The emails discussed the UAE’s registration of a new soccer club, New York City Football Club, as the United States’ Major League Soccer newest franchise. Mr. Pearce argued that Abu Dhabi’s interests in the US political environment are best served by associating New York City FC with City Football Group, the Abu Dhabi government’s soccer investment vehicle, rather than the government itself to evade criticism stemming from the Emirates’ criminalization of homosexuality, its less than stellar record on women’s rights and its refusal to formally recognize Israel despite maintaining close security and commercial relations with the Jewish state.

The UAE’s sports-related investments, guided by the crown prince, much like the acquisition of important Qatari sports stakes on the behest of Sheikh Tamim also give Gulf states political leverage and create additional commercial opportunity. The investments constitute the flip side of large amounts of Gulf money being channelled to influential think tanks, particularly in Washington. In a series of notes in 2012, Mr.  Pearce advised Prince Mohammed, a man obsessed with perceived threats posed by any form of political Islam and a driving force in the campaign against Qatar, to tempt than British prime minister David Cameron to counter what he described as Islamist infiltration of the BBC’s Arabic service in exchange for lucrative arms and oil deals.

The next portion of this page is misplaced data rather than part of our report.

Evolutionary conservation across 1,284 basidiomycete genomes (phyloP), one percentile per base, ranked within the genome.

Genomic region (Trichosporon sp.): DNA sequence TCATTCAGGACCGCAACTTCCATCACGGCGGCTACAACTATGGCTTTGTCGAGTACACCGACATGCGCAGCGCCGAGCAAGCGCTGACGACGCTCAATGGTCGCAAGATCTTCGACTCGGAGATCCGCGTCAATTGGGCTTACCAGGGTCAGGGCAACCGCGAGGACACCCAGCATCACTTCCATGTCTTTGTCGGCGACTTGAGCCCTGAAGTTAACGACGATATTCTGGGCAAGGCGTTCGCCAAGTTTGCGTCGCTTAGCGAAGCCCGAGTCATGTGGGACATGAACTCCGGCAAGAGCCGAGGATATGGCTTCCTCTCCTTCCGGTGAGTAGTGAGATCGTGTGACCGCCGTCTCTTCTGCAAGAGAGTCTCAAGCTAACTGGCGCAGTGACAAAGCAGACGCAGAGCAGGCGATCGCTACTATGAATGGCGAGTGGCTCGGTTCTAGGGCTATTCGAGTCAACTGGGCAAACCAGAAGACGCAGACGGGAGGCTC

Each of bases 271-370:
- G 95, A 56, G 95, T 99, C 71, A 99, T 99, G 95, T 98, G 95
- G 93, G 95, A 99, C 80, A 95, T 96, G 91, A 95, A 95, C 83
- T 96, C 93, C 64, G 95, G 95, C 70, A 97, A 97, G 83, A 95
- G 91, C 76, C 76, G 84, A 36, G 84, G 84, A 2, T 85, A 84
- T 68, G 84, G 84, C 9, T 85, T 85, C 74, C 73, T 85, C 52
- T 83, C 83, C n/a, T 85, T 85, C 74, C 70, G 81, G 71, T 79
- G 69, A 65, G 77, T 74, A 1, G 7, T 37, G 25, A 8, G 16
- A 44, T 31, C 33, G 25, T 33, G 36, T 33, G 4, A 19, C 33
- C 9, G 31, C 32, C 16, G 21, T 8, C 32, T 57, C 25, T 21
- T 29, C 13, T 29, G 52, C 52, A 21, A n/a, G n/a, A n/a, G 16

To illustrate the UAE and Qatar’s sway in European soccer, Nicholas McGeehan, an independent researcher and former Human Rights Watch executive focussed on the region, looked at recent bookies odds for the Champions League. Abu Dhabi-owned Manchester City was the favourite followed by Qatar’s Paris Saint-Germain. Third up was Bayern Munich, whose shirts are sponsored by Qatar, fourth was Barcelona, which recently ended a seven-year sponsorship deal with Qatar, and fifth Real Madrid that sold the naming rights to its new stadium to Abu Dhabi.

Saudi and UAE public relations efforts to generate public pressure for a deprival of Qatari hosting rights were at times mired in controversy. The launch in May of the Foundation for Sports Integrity by Jamie Fuller, a prominent Australian campaigner for a clean-up of global soccer governance, backfired amid allegations of Saudi and UAE financial backing and Mr. Fuller’s refusal to disclose his source of funding.